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Johannes BRAHMS (1833-1897)
Complete Organ Works
Prelude and Fugue in G minor, WoO 10 [7:15]
Eleven Chorale Preludes, Op. 122 [33:34]
Prelude and Fugue in A minor, WoO 9 [5:44]
Choral Prelude and Fugue in A minor O Traurigkeit, O Herzeleid, WoO 7 [8:58]
Fugue in A flat minor, WoO 8 [8:41]
Arnold SCHOENBERG (1874-1951)
Variations on a Recitative, Op. 40 [17:01]
Tom Bell (organ)
rec. Schulze Organ of St Bartholomew’s Church, Armley, Leeds on 28-30 October 2015
REGENT REGCD484 [81:17]

In his liner notes for this CD, organist Tom Bell remarks “in his preludes, fugues and chorale-based works Brahms has left organists a store of treasure”. Well, about an hour’s worth of treasure if that’s the case, but given Brahms’ stature and his quite modest output across all genres, the store should be well worth visiting. Bell then continues “which leaves one in no doubt just how indebted he was to Bach”, and here is the crux of the matter: is this an hour well spent with Brahms, or would it be better spent with his source of inspiration?

Brahms was in his early twenties studying Bach when he composed the majority of these works, and largely pre-date the ‘mature’ Brahms as we know him. Of the remainder, the Op. 122 Chorale preludes were written in the last year of his life as a tribute to Bach, often recalling the mood of the Orgelbüchlein. They’re from the period of the Four Serious Songs and the late piano works, and comparably mellow. The Chorale Prelude on O Traurigkeit, O Herzeleid was of Brahms’ early period, while the accompanying Fugue was written somewhat later. Despite Bach’s almost omnipresent shadow on the history of these works, Bell insists they are “still thoroughly Brahmsian”. That may be so and discernible at a detail level, but without doubt for me, Bell’s presentation of these works underlines their derivation and, perhaps, why they are not better known. Without the strongest advocacy, they can come across neither as great Brahms nor particularly worthy of their Bachian inspirations.

Complete recordings of these works are relatively few, currently available examples being Kevin Bowyer on Nimbus (review) and Nicholas Danby on CRD (review). The Kċre Nordstoga survey on Simax appears to be out of print. Two critical success factors emerge from these recordings: choice of organ and vibrancy of performance. Bowyer, Nordstoga and Danby all use fresh, bright sounding organs with full, colourful tone and clear profile; in Odense Cathedral, Oslo Cathedral and the Farm Street Church of the Immaculate Conception, London, respectively. As recorded, the Schulze Organ played by Tom Bell has a mellow, slightly recessed sound with a tonal balance favouring the lower registers. As fine and grand an instrument as it is, it may not be the best vehicle for this repertoire. Two aspects of Bell’s performance also stand out. In each of the early preludes and fugues, he takes a minute or so longer than Kevin Bowyer, and in a couple of instances considerably longer than Nicholas Danby. That’s not to say quicker is better, but together with some sense of strain in Bell’s execution of the tougher passages, there is an overall loss of buoyancy.  He also favours quite steady tempi, particularly in the fugues, bringing a didactic air that verges on the turgid at times. In their autumnal beauty, the late Chorale Preludes fare better, perhaps a combination of the mature Brahms, and a better match to the organ and the organist’s approach. Programmatically, though, the Chorale Preludes might better have been separated from the earlier works than sitting in their midst.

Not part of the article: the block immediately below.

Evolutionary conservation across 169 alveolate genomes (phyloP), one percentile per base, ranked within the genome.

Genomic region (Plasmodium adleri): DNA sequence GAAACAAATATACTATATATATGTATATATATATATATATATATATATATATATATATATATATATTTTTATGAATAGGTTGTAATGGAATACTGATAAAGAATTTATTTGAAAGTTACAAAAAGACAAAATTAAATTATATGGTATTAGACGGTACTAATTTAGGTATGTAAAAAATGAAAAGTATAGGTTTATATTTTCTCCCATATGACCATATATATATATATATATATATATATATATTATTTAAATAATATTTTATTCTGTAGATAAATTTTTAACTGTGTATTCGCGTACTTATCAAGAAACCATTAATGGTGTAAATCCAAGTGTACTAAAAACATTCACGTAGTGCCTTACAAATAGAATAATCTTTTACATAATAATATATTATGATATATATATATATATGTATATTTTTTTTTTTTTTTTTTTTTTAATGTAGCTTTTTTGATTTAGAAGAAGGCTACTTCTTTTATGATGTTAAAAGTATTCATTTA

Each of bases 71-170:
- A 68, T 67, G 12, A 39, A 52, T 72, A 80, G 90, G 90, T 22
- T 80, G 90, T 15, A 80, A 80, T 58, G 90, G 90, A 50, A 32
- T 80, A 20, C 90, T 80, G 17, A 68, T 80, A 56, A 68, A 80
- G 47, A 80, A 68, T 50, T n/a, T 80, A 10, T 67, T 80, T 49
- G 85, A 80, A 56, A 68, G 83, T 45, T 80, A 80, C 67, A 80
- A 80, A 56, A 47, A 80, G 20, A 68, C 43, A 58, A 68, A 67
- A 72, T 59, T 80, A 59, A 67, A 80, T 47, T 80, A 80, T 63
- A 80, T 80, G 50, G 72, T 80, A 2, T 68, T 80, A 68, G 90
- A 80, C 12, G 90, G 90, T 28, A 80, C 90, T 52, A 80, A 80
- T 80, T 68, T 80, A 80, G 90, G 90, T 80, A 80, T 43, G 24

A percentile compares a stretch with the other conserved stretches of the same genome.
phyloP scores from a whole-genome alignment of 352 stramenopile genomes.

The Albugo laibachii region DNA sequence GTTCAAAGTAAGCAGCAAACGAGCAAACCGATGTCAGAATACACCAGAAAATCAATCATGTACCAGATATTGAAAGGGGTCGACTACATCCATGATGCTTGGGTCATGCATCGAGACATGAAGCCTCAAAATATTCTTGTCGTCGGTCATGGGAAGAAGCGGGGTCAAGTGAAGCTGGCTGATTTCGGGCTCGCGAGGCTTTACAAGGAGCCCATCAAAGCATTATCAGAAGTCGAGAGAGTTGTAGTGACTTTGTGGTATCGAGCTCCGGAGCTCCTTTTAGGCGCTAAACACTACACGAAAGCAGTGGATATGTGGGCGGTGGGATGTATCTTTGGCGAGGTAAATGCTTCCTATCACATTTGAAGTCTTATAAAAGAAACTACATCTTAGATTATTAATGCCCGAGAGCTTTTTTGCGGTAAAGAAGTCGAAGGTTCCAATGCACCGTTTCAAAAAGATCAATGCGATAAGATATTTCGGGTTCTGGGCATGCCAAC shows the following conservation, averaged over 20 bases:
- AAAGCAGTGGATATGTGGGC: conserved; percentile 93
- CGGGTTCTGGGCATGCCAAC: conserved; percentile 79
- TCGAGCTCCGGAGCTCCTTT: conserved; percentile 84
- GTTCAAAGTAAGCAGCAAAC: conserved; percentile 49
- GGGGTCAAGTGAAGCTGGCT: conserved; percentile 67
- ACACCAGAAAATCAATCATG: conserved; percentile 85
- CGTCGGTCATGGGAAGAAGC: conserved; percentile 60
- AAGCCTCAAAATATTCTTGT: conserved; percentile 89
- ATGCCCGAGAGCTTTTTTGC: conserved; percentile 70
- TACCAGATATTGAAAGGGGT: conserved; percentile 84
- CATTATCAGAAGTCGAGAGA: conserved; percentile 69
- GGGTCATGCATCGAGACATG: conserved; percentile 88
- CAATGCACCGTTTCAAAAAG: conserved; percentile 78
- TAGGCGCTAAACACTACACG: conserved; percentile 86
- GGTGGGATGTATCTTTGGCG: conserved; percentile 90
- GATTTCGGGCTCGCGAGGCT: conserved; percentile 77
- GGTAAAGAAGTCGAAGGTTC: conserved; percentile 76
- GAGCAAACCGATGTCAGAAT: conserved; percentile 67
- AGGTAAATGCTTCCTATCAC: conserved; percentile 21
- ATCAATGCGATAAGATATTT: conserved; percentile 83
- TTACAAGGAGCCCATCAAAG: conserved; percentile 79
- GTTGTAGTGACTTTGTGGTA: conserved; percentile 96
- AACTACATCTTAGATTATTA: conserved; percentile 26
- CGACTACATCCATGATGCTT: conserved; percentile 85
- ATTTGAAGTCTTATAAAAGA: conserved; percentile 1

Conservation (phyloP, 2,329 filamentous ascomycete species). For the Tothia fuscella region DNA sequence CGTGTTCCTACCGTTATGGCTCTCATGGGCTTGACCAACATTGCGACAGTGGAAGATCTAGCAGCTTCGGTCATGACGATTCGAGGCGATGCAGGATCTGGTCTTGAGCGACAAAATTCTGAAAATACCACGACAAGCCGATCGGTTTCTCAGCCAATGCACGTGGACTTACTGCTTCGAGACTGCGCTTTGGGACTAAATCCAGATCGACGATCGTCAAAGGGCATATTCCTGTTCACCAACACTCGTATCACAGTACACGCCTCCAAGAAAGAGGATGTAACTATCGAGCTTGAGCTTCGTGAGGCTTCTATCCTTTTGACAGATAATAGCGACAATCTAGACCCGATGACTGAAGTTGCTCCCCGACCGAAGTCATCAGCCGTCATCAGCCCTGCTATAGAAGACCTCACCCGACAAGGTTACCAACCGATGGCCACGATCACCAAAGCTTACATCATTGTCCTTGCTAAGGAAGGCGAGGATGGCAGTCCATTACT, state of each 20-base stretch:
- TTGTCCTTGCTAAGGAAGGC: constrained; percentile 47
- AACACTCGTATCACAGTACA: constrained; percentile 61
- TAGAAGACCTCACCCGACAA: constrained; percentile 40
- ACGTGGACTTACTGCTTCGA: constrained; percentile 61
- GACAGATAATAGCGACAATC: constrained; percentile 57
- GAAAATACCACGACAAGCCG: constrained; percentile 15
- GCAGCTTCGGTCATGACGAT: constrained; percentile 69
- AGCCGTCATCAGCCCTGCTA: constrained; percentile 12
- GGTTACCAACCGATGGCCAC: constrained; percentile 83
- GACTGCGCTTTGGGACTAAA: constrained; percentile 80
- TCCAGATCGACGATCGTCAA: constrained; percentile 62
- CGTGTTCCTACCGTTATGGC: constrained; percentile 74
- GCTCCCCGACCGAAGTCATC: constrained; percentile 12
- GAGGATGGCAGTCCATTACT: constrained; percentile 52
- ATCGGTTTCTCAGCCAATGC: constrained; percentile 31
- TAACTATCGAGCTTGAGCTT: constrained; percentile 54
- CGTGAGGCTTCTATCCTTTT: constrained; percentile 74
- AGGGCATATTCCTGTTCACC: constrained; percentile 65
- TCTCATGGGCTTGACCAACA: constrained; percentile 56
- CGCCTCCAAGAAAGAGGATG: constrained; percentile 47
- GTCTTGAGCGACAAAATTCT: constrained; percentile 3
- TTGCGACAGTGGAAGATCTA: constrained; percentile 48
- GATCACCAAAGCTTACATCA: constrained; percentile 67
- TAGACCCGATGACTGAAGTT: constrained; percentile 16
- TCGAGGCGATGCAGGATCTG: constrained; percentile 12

As a ‘filler’, Bell provides Schoenberg’s Variations on a Recitative which he describes as “one of the most important pieces of twentieth-century organ repertoire, and one of his own greatest works.” No performer bias there! The connection between Schoenberg and Brahms is reasonably established by pointing out the late romantic crossover between their eras, the fact that Brahms at least knew of Schoenberg - offering to pay for the young composer to attend the Vienna Conservatoire, and their embrace of contrapuntal writing, following a tradition stretching back to Bach. The Schoenberg work is indeed a substantial and complex one, comprising ten variations, cadenza and fugue. As with the Brahms, I felt that unravelling its complexities would have benefited from cleaner articulation by Bell and greater acoustic delineation of the organ in the recording, Variation V for example becoming a bit of a blur. I do though very much like Bell’s shaping of the piece, and emphatically agree with him that it bears repeated listening.

The CD booklet is in English only, but also provides a comprehensive specification and history of the Schulze Organ. It was built in 1869 and initially occupied its own auditorium in Leeds, not being installed at St Bartholomew’s Church until 1879. The organ was rebuilt in 1905 and then restored, with alterations, in 2004. My comments on its sound are made with all respect to the vicissitudes of recording such beasts, and acutely aware that personal taste is largely in play here; there is an ‘eavesdropping’ aura to this recital, particularly in its quieter moments, that I don’t find the most engaging.

Turning things upside down, my enduring impression of this CD is of the Schoenberg Variations. This is more obvious when you consider that Schoenberg was at the height of his powers when he composed the piece, while the Brahms works are from the extreme ends of his composing career; his formative studies and emulation of Bach’s organ legacy, and his latter period when simplicity and a sense of serenity marked his music. If this is Brahms that merits even an hour of our attention, I believe it needs to be more persuasively presented than it is here.
Des Hutchinson



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